The primary reason that condoms fail to prevent HIV/STD infection or pregnancy is incorrect or inconsistent use, not failure of the condom itself. Consistent use means using a condom with each act of anal, vaginal, or oral sex. Correct condom use includes all of the following steps:
- Use a new condom for each act of vaginal, anal, or oral sex.
- Use the condom throughout sex- from start to finish.
- Put on the condom as soon as erection occurs and before any vaginal, anal, or oral contact with the penis.
- Hold the tip of the condom and unroll it onto the erect penis, leaving space at the tip of the condom, yet ensuring that no air is trapped in the condom' s tip.
- Adequate lubrication is important to prevent condom breakage, but use only water-based lubricants, such as glycerine or lubricating jellies available at any pharmacy. NEVER use oil-based lubricants such as petroleum jelly, cold cream, hand lotion, or baby oil, which can weaken the condom.
- Withdraw from the partner immediately after ejaculation, holding the condom firmly to the base of the penis to keep it from slipping off.
- Condom users should make sure that the condom expiration date has not passed or the manufacturing date does not indicate the condom is too old (if the package is not opened, condoms are good up to 5 years after the manufacture date).
Condoms Users Have Plenty of Options
There are several types of condoms. Nearly all types offer protection against HIV and other STDs.
Condoms that Offer Protection From HIV & STDs
Condoms That Offer No Protection from HIV & STDs
- Lambskin condoms
These condoms are made from animal membranes that contain tiny holes. While they can prevent pregnancy, they should not be used for STD or HIV prevention because viruses may be able to pass through these holes.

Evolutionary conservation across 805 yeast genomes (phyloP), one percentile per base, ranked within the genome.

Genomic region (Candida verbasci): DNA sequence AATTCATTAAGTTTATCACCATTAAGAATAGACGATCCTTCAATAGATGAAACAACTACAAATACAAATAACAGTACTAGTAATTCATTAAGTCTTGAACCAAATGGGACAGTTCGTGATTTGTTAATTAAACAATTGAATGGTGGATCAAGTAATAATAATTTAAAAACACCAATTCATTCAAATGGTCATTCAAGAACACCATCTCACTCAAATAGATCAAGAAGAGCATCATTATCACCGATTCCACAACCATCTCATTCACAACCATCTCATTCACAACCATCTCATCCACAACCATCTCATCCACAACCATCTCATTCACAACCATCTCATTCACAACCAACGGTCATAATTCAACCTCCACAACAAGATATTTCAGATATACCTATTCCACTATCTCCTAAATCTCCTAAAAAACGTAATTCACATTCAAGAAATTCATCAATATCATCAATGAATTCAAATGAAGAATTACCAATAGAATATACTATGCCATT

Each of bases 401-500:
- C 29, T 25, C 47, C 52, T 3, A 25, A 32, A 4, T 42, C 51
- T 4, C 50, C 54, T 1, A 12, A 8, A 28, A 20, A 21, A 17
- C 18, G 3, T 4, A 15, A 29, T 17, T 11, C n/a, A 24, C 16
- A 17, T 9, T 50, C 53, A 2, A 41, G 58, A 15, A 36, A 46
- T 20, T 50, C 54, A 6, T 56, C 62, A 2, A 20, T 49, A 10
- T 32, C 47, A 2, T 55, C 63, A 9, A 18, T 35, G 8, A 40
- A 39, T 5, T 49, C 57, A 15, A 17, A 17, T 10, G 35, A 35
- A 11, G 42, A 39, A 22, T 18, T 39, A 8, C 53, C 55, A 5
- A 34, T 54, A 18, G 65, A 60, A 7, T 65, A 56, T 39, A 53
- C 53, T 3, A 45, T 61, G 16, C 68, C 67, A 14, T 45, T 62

- Novelty Condoms
Novelty (play) condoms are for sexual amusement only. The FDA does not allow them to be labeled as condoms, and they should never be used for STD/HIV or pregnancy prevention.
Use Oral Protection
Even though their risk is less than with unprotected anal and vaginal sex, people who engage in oral sex can reduce their risk of getting HIV or another STD by placing a barrier over the vagina or anus. In addition to the male condom, a product designed to reduce the risk of acquiring an STD during oral sex is now being sold in the United States. The Sheer Glyde Dam is a 10" x 6" latex sheet that the FDA has authorized for marketing in the United States. Plastic food wrap, dental dams (pieces of latex used by dentists), and condoms that have been cut open all have been used to cover the vagina or anus during oral sex, although there is no information about how well these materials work.
Making a Dental Dam
Performing Safer Oral Sex
Important Spermicide Warning!
Although studies indicate that nonoxynol-9, a spermicide, kills HIV in laboratory testing, it has been proven that nonoxynol-9 actually increases the risk of transmission of STD's including HIV. In fact, there has been a recent push to ban the substance all together. Therefore, latex condoms with nonoxynol-9 should not be used.